Gold Rush Valentines
Valentine’s Day was not completely unnoticed in gold-crazed California, although females—only 8 percent of the statewide population in 1850—were noticeably scarce. Post offices were few and far between, too. That year, the thousands of young men who had rushed headlong to the gold fields in 1849 had to content themselves with sentimental poems published in newspapers, and fond longings for their wives and sweethearts back home.
In 1851, the editor of San Francisco’s Daily Alta sadly opined that it would probably be yet another year before California society would be “whole enough” (that is, have a more equitable male-female ratio) to celebrate St. Valentine’s Day with the same traditions observed in America’s East Coast and Midwest: dances, love letters, poems, and other appropriate tokens of affection. Perhaps unbeknownst to the Alta’s editor, a grand Valentine’s Ball was indeed celebrated that year at Chapman & Company’s stage stop hotel on the Placerville Road, drawing a large party from Sacramento City some twenty-five miles distant. (Whereas, in San Francisco, the only sizable remembrance of St. Valentine’s Day was a merchant-sponsored lottery for the sale of imported, fine gold watches.)
Yet as the 1850s progressed, Valentine’s Day became less celebrated, not more, despite the welcome rise in the female ranks to 30 percent of the population by the end of the decade. Newspaper articles continued to take note of the anniversary of St. Valentine’s death in Rome on February 14, AD 269, and valentine parties occurred here and there, but gold mining had become a capital-intensive big business, new industries were developing, and new political issues were surfacing. Amid the hustle and bustle of commerce in mushrooming new communities, tender sentiments were largely pushed aside. This did not, however, deter stationer’s efforts to market richly ornamented, often elaborately-constructed, commercially printed valentine cards. (In 1856, merchants took care to remind the ladies that, because it was a leap year, they were free to take the initiative in affairs of the heart.)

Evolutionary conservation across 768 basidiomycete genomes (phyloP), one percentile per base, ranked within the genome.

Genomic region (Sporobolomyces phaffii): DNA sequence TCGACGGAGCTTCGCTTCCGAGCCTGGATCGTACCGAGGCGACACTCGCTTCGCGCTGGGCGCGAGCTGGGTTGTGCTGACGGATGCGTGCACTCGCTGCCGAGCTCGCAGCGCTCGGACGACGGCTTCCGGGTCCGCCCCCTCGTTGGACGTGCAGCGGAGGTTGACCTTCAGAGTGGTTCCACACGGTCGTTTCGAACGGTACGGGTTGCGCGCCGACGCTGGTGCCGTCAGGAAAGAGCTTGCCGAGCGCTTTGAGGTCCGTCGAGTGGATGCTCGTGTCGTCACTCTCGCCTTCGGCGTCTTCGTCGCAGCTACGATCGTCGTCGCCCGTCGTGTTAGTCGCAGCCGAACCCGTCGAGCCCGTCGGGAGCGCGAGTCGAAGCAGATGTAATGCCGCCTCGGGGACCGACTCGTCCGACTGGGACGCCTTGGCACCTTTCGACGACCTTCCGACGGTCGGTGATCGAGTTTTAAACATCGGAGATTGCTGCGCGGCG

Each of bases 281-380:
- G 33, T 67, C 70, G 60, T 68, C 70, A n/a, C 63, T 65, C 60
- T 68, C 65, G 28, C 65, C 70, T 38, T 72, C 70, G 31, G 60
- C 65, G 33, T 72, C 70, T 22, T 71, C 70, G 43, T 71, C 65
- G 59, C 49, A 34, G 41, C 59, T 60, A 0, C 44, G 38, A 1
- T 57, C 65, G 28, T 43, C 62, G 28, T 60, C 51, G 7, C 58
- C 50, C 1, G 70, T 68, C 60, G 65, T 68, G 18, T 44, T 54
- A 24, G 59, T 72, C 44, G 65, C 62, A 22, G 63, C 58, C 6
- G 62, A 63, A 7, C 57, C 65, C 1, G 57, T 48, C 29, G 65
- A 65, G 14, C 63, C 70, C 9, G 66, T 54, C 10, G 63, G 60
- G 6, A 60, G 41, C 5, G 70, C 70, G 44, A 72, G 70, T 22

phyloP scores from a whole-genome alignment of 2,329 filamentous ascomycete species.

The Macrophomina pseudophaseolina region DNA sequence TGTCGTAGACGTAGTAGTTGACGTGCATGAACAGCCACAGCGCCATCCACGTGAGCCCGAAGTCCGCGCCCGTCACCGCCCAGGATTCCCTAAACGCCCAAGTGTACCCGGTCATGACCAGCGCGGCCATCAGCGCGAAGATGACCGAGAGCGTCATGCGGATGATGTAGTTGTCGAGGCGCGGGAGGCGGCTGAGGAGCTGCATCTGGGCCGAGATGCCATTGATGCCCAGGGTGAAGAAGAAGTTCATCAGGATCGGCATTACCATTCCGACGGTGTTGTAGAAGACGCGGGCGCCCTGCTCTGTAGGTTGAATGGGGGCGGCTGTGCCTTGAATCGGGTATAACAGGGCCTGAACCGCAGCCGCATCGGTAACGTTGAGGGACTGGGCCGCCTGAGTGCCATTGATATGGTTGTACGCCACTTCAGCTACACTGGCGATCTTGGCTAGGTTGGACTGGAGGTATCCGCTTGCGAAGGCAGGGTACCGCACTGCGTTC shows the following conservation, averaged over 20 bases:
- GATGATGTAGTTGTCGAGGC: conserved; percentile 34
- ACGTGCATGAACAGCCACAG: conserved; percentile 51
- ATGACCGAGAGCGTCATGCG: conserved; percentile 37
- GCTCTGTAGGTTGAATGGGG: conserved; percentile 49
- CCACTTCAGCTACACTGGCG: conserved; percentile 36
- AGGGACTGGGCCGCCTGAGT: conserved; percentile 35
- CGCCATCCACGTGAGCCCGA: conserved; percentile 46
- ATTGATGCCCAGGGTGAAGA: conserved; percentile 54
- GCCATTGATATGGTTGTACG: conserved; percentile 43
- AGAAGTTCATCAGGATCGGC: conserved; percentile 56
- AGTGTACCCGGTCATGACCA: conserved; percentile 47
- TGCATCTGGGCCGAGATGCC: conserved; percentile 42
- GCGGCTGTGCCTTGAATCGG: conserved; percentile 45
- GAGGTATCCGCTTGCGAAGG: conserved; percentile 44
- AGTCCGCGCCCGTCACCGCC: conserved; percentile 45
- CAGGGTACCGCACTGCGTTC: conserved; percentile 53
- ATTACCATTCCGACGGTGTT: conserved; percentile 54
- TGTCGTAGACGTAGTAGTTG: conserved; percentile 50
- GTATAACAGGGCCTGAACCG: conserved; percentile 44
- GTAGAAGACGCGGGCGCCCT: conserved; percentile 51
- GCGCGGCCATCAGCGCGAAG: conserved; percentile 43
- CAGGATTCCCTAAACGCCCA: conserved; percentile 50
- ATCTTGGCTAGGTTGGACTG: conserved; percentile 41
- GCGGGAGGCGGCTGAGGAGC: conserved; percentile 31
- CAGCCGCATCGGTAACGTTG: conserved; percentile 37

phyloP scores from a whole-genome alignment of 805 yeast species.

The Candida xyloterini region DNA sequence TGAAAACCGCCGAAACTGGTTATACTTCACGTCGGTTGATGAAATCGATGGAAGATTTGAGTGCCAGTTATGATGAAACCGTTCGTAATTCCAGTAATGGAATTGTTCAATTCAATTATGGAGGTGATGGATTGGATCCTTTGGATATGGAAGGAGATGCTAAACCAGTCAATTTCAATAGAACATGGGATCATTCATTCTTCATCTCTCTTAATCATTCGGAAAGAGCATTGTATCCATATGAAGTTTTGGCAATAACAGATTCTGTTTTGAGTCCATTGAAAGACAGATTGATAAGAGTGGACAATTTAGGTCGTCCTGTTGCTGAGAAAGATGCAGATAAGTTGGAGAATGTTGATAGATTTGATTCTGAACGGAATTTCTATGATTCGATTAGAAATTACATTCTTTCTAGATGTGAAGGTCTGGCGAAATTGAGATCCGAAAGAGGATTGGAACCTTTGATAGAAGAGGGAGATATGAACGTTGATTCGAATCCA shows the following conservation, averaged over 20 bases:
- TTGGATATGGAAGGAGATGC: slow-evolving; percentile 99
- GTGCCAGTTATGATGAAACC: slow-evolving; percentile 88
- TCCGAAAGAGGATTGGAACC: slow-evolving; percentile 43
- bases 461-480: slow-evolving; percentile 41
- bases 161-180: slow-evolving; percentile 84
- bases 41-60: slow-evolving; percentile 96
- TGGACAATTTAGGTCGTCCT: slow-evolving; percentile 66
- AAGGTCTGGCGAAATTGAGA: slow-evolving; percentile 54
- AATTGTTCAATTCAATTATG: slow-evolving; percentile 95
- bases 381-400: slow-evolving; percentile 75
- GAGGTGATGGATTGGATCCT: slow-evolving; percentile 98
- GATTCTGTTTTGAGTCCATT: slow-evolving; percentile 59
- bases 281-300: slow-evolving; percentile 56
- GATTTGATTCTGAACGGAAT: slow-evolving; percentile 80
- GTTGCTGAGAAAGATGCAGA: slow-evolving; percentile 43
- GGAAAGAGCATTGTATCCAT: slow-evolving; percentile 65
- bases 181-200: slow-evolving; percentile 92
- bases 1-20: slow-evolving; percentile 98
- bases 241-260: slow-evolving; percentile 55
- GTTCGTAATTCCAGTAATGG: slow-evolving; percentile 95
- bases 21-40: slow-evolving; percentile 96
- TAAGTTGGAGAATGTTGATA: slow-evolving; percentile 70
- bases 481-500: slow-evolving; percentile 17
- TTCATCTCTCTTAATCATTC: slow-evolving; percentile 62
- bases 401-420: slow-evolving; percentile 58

Be that as it may, California’s population was still male dominated, and the following year news editors in many towns lambasted the substantial numbers of brash, high-spirited young men who sent “comic” valentines of questionable taste to each other as jokes they thought were quite hilarious. In 1858, newspapers reported that Valentine’s Day was “not very generally observed” among the young people of San Francisco—and the day was completely forgotten in the mountain-high mining town of Weaverville. According to the Trinity Journal, not a single valentine card was displayed in any Weaverville shop window, nor any sent or received through their post office.
In contrast to such paucity of sentiment, postmasters in other towns throughout the decade witnessed near-avalanches of Valentine's Day missives flooding their facilities every February. Part of the fun involved a bit of titillating mystery. Many recipients found themselves challenged to discover the identity of the sender, when unsigned cards and notes were retrieved at the local post office, or stealthily slipped under a door.
But with three men for every female in California by the close of the 1850s, one can only suppose that each woman must have been someone’s heart’s desire. So who’s to know how many valentines any one unattached, marriageable maiden might have received from her secret admirers?